Oliver2 Brewer (George1) is identified in his father's will of 13 July 1741. He received from his father, "all the rest of this tract of land where on I now dwell to him and his heirs forever." Oliver Brewer wrote his own will 14 October 1791 in Chatham County, North Carolina. In it he identifies ten children including five sons, and his wife, Rebecca. From Oliver's will we have five confirmed grandsons of George Brewer of Brunswick County, Virginia.
Marvin T. Broyhill in his 1992 "working draft" titled, Brewer Families of Colonial Virginia, 1626-1776, covers Oliver Brewer beginning at page 94, and assigns him the number G2. The account of Oliver Brewer is incomplete and has errors. His accounts of Oliver's children, that follows, is confused and has significant errors. Those using this work should also consult Foy E. Varner, Jr., Brewer Families of Southeast America (2003) which is available from the author, for the asking.
I have been unable to locate online a copy of the original will of Oliver Brewer. Marvin T. Broyhill briefly abstracts it in two places. In his 1992 "working draft," Brewer Families of Colonial Virginia, it is mentioned at page 94, and the author gives as his source, "Chatham Will Book 14." This will book is not found in the online databases created by Family Search titled, "North Carolina, Estate Files, 1663-1979," or "North Carolina, Probate Records, 1735-1970." Broyhill also abstracts the will in his 1996, supplement, Brewer Families of Colonial Virginia, 1626-1776, Supporting Documentation Part II..., at page 70. No source or location of the will is given here. Found online, at USGenWeb Archives, is a full transcription of Oliver Brewer's will contributed by Sue Ashby. She gives the repository for the will as "Chatham Co., Record of Estates, 1782-1799, Vol. 1, pg. 45 (b), 46, NC State Archives film # C.022.50001." Those researching Oliver Brewer should seek out the original will, or a copy of it.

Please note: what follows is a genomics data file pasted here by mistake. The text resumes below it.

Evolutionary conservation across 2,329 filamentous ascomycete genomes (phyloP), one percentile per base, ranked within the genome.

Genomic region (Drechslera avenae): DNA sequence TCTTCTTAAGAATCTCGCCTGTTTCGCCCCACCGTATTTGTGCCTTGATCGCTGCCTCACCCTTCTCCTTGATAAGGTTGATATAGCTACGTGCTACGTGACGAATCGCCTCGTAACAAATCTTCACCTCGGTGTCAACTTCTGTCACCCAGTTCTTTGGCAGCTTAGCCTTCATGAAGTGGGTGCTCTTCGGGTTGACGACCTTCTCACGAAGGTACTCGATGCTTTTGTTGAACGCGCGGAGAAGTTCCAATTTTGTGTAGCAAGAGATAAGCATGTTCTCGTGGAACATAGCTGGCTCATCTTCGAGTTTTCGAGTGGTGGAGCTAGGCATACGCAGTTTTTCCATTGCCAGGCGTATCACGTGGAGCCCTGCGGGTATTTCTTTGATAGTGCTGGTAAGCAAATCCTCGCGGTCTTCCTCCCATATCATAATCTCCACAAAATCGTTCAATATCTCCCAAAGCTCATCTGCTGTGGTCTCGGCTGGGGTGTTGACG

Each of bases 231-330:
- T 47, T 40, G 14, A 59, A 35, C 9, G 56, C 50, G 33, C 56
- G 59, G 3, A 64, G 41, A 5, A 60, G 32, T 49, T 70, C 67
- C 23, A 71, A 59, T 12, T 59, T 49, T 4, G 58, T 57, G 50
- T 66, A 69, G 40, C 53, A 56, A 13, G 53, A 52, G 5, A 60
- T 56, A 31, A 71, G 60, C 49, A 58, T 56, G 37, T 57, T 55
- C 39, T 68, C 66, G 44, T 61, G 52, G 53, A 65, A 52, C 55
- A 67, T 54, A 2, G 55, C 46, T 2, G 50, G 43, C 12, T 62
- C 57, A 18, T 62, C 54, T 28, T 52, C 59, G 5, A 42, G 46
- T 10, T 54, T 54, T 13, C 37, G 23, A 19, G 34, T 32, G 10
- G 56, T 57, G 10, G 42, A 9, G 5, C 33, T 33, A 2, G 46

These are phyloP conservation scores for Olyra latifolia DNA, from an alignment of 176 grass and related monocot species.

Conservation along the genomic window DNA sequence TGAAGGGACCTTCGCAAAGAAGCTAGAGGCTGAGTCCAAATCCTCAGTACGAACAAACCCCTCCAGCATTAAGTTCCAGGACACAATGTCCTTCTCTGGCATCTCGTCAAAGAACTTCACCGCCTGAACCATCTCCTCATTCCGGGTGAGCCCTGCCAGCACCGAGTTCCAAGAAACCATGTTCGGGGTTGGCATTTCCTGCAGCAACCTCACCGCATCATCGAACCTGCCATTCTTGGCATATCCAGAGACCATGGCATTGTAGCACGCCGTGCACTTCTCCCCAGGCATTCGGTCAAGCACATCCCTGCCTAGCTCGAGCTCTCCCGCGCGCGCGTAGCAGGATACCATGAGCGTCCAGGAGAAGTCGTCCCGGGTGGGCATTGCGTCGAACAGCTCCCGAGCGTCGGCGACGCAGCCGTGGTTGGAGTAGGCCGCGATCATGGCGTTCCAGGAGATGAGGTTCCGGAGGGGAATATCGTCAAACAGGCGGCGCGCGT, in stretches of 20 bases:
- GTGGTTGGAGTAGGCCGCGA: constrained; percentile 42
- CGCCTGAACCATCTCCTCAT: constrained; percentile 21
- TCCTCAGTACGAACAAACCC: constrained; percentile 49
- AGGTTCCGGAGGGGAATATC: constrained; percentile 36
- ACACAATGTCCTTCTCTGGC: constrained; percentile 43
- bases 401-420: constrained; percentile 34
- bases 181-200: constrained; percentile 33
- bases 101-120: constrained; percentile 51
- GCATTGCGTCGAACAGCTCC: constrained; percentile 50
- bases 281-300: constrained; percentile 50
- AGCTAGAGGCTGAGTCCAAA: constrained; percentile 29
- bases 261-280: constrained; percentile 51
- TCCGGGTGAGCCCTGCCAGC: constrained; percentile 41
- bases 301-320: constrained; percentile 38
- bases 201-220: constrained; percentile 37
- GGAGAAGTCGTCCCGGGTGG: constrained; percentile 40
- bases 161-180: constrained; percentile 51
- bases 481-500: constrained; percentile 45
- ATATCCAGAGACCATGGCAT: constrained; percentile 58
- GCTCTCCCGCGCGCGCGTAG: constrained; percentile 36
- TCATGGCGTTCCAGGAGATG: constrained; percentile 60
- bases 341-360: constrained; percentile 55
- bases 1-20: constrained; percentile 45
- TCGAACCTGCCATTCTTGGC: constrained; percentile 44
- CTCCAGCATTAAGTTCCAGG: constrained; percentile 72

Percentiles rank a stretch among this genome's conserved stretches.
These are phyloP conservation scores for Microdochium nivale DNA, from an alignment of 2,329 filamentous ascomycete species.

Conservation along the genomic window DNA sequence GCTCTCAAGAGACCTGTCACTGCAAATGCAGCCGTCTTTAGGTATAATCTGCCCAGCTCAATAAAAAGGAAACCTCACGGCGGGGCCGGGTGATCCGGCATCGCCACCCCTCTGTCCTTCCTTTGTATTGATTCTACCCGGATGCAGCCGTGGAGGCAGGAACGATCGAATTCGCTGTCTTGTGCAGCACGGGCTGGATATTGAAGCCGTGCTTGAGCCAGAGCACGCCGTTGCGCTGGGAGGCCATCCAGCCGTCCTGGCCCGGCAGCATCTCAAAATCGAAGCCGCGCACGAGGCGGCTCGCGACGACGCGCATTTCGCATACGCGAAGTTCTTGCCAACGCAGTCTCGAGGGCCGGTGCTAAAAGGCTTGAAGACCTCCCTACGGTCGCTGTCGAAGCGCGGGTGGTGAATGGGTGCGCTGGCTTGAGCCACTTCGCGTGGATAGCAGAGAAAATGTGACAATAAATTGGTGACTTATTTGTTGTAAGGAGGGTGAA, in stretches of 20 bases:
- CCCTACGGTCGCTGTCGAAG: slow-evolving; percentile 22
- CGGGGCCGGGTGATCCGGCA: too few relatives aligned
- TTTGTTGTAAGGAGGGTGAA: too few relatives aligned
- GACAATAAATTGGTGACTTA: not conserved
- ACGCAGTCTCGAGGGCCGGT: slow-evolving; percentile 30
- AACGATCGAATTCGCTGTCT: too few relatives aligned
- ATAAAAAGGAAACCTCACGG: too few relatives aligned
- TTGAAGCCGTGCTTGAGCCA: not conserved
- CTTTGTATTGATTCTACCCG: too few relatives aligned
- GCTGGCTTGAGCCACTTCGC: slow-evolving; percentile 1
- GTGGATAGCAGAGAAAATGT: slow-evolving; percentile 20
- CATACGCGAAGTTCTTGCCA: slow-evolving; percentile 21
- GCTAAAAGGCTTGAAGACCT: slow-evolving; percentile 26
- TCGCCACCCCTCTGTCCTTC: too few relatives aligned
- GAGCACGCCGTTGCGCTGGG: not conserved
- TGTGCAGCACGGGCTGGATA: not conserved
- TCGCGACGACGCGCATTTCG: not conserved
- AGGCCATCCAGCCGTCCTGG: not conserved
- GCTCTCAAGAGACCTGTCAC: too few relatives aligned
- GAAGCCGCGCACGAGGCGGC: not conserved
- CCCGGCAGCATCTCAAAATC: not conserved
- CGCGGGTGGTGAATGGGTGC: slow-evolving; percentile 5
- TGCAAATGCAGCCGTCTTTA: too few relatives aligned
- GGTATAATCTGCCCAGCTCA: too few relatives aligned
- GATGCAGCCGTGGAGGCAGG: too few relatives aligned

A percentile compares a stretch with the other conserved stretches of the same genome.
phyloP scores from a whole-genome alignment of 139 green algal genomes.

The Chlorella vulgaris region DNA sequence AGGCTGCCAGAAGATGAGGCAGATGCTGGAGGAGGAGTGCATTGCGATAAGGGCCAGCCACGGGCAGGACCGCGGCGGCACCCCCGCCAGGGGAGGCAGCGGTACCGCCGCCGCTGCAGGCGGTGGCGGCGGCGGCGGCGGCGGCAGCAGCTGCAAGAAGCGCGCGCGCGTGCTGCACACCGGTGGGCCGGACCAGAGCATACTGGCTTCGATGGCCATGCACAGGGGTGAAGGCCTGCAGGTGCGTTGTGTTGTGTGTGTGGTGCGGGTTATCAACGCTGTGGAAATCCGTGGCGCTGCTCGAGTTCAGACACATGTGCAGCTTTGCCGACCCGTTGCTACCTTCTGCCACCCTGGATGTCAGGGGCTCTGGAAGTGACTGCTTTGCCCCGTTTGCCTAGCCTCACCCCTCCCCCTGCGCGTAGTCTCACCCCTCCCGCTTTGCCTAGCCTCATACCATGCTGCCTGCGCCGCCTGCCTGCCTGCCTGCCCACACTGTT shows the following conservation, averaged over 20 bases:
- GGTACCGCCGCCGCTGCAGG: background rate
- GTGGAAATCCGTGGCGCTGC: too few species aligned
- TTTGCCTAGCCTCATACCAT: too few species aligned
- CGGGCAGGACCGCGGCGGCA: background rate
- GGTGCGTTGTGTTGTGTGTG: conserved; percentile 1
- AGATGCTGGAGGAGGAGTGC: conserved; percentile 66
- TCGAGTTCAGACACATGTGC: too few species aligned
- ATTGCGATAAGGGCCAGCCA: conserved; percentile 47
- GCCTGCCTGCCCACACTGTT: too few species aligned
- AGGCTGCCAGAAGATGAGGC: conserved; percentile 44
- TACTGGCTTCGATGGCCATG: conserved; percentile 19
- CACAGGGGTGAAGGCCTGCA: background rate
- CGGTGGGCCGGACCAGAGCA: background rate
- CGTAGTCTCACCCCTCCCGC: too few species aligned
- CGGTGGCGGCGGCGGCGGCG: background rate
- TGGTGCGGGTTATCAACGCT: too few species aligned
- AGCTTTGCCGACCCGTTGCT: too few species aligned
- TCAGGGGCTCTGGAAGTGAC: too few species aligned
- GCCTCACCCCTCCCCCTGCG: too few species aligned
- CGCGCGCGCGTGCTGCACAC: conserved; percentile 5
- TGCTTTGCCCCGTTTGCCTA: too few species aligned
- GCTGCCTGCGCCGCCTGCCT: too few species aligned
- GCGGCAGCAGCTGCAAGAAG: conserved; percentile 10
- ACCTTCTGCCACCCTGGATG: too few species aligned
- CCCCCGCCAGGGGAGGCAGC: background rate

As a result of his misinterpretation of the 1741 will of George Brewer, Broyhill in his "working draft," placed Oliver as George Brewer's second son, and guessed at his date of birth as "1707??" This is guess is off by a large margin. Oliver was one of the younger sons of George Brewer, who provided for his future in his will by leaving Oliver the rest of his own plantation and a gun. Oliver's mother was almost certainly his father's second wife, Alice (___). Oliver was not likely a son of George Brewer's first wife, Sarah Lanier. Oliver was more probably born during the decade of the 1720s, or possibly in the earlier part of the 1730s. The first record of Oliver as an adult is dated 5 May 1762, in which his brother Henry Brewer obtained for him a grant of 700 acres in Orange County, North Carolina. On 9 December 1762, Oliver Brewer received a patent on 690 acres in Orange County, North Carolina. The land is described as "on both sides of Wilkerson Creek of Haw River, joining Henry Brewer" (as abstracted by Broyhill in Part II (1996), p. 63. In a deed date 10 October 1763, recorded in Brunswick Co., Virginia, Oliver Brewer of Orange Co., North Carolina, conveyed to John Brewer of Northampton County, North Carolina, 200 acres on the south side of Beaver Pond Creek. This was most likely the land Oliver inherited from his father, and the grantee, John Brewer, was most likely his older brother. Oliver Brewer was established in Orange County, North Carolina by 1763, about ten years after his brother Henry Brewer had established himself there. In 1771, Chatham County was created out of Orange County, and Oliver's property was found in the new county. A map of Chatham County in 1777 is found online. Wilkinson Creek* (not labeled) is the branch flowing from the north into Haw River between Dry Creek and Smith's Creek, which flow into the Haw River from the south. Oliver is found on a militia roll in Chatham County in 1772. He is assigned to a road crew in 1765 and 1777. In 1780 his land is mentioned as adjoining land obtained by Robert Poe from North Carolina, on Wilkinsons Creek and the Haw River. He can be found on the 1790 U.S. census in Chatham County with a household of 2 males under 16, 4 males over 16, 2 females and 3 slaves (this family may include his son, Oliver Brewer, who is not found as a head of household himself). As mentioned above, Oliver Brewer wrote his will 14 October 1791. Broyhill states that it was proved in November 1792, although the online transcription by Sue Ashby does not include a date for the proving. On 13 August 1792, Oliver Brewer, Sr., sold to William Edwards, ten acres of land. On the same day, Oliver Brewer, Jr., sold to Oliver Brewer, Sr., land on the north side of the Haw River. If the November 1792 date stated as the date that Oliver's will was proved is correct, then it appears that Oliver died in either late summer or early fall of 1792.